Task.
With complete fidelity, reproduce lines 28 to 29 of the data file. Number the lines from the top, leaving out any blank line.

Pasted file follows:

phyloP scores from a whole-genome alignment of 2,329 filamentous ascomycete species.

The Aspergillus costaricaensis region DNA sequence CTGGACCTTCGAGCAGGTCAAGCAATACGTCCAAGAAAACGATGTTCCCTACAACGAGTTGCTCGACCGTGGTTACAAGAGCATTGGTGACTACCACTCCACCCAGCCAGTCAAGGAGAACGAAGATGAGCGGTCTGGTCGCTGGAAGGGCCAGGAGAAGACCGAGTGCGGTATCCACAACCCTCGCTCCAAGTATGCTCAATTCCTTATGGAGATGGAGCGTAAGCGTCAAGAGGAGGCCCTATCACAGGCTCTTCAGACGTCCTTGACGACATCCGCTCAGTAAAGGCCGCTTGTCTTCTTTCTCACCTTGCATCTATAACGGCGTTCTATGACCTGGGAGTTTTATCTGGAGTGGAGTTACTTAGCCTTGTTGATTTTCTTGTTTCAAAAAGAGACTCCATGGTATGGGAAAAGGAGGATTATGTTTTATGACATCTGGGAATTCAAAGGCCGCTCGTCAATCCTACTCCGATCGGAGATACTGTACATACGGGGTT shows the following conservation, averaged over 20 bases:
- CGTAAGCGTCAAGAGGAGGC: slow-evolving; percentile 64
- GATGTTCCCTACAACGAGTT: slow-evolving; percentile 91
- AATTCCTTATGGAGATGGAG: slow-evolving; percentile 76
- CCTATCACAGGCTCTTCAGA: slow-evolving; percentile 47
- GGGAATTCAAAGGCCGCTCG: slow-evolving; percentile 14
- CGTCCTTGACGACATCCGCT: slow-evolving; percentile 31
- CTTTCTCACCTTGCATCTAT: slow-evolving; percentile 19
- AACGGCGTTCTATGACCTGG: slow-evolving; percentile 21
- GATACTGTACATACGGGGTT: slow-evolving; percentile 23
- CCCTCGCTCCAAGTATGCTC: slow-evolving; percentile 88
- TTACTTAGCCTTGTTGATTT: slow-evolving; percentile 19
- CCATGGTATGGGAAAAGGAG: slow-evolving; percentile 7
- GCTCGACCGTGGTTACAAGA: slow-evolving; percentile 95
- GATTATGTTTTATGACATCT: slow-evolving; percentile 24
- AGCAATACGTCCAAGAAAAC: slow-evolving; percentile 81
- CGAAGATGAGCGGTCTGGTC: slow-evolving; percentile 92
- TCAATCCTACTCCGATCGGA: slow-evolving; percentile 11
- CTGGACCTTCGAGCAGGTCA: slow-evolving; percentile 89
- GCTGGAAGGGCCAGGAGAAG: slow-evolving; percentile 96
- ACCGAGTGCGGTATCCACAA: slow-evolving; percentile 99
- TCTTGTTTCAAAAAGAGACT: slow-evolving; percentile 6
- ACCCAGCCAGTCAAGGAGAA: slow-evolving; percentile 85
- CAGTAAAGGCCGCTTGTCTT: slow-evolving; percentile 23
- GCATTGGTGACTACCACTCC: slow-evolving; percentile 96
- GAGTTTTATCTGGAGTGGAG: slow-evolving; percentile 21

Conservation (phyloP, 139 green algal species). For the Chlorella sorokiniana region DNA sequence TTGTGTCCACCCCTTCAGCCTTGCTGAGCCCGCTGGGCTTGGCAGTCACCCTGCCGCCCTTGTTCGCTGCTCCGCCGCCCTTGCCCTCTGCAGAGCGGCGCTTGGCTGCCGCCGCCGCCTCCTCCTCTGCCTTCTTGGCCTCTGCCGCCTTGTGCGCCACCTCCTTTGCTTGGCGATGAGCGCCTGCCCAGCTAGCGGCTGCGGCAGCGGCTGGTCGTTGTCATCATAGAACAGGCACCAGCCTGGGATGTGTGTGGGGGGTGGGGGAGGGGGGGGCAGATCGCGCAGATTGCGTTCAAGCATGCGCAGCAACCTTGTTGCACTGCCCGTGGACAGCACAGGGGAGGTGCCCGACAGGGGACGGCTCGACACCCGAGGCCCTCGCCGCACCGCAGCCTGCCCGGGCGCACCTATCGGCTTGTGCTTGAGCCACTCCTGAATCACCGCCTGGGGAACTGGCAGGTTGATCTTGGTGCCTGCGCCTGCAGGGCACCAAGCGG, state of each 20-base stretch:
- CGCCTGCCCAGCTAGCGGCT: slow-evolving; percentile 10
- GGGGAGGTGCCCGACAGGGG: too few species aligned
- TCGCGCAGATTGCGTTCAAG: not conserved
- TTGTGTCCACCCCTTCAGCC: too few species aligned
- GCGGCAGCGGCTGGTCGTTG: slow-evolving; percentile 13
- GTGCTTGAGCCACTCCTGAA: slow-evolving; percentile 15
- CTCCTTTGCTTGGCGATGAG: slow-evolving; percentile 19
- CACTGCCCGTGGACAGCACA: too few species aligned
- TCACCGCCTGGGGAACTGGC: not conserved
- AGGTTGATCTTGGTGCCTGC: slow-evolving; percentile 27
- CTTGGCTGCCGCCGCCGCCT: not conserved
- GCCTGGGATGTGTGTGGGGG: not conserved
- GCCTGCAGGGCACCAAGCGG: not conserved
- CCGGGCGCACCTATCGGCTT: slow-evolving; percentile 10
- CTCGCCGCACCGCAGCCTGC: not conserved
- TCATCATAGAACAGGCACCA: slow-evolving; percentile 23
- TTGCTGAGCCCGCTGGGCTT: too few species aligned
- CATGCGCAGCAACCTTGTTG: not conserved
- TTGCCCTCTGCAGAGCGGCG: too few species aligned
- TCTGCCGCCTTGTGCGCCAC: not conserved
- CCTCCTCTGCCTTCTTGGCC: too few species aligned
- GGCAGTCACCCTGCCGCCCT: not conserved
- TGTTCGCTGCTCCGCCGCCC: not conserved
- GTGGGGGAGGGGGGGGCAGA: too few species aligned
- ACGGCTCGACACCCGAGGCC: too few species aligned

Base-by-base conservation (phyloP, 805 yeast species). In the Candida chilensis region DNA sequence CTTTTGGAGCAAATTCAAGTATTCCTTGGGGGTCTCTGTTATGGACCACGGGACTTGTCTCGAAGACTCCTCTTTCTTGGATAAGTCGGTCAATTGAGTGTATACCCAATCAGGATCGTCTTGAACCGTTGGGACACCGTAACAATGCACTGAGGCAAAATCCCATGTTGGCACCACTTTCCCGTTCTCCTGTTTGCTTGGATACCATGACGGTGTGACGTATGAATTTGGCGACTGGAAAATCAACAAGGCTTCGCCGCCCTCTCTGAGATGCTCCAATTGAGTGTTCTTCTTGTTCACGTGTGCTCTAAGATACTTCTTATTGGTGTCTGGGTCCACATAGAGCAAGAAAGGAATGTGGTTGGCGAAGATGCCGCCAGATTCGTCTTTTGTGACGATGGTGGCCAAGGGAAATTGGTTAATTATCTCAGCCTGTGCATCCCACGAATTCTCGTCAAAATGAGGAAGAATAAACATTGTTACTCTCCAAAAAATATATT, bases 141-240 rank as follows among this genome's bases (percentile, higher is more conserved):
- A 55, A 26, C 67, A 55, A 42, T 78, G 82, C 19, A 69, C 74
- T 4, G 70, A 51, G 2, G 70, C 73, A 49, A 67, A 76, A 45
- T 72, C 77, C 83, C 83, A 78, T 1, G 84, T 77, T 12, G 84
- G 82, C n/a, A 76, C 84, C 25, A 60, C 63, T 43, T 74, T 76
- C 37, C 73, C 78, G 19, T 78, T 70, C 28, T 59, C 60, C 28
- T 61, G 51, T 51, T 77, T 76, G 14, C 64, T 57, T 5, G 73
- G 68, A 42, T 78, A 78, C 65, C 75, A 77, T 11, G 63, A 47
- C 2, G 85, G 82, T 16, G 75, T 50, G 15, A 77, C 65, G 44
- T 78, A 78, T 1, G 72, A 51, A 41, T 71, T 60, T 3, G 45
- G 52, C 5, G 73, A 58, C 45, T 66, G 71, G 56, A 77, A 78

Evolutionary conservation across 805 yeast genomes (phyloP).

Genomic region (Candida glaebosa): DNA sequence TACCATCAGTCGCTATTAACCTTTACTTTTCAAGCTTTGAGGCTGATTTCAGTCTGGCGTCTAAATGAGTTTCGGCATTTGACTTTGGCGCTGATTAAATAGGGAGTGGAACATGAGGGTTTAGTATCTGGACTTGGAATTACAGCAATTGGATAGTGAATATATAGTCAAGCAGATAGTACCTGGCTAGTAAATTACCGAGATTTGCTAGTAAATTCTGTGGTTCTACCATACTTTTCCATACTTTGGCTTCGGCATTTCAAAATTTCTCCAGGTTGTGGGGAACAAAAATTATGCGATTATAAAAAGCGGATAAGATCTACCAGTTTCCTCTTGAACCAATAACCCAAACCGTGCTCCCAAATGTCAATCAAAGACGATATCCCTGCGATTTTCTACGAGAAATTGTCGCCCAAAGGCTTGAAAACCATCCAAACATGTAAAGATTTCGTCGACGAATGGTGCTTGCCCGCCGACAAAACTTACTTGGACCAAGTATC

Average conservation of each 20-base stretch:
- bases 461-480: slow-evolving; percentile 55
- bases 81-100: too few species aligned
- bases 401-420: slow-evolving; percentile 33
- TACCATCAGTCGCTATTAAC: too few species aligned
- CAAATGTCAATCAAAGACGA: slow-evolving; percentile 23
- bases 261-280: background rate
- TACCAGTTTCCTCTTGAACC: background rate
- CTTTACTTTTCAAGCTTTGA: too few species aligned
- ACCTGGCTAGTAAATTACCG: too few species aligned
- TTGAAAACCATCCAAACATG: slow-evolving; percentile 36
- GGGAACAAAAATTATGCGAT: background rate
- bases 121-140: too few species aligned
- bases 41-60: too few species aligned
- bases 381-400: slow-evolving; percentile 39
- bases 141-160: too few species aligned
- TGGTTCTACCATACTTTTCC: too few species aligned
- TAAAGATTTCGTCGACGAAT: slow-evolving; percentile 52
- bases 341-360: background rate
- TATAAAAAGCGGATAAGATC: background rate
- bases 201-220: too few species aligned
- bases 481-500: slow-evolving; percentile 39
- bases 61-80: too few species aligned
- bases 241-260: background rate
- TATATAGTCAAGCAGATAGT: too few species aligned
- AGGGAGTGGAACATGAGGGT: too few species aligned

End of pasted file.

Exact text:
Conservation (phyloP, 139 green algal species). For the Chlorella sorokiniana region DNA sequence TTGTGTCCACCCCTTCAGCCTTGCTGAGCCCGCTGGGCTTGGCAGTCACCCTGCCGCCCTTGTTCGCTGCTCCGCCGCCCTTGCCCTCTGCAGAGCGGCGCTTGGCTGCCGCCGCCGCCTCCTCCTCTGCCTTCTTGGCCTCTGCCGCCTTGTGCGCCACCTCCTTTGCTTGGCGATGAGCGCCTGCCCAGCTAGCGGCTGCGGCAGCGGCTGGTCGTTGTCATCATAGAACAGGCACCAGCCTGGGATGTGTGTGGGGGGTGGGGGAGGGGGGGGCAGATCGCGCAGATTGCGTTCAAGCATGCGCAGCAACCTTGTTGCACTGCCCGTGGACAGCACAGGGGAGGTGCCCGACAGGGGACGGCTCGACACCCGAGGCCCTCGCCGCACCGCAGCCTGCCCGGGCGCACCTATCGGCTTGTGCTTGAGCCACTCCTGAATCACCGCCTGGGGAACTGGCAGGTTGATCTTGGTGCCTGCGCCTGCAGGGCACCAAGCGG, state of each 20-base stretch:
- CGCCTGCCCAGCTAGCGGCT: slow-evolving; percentile 10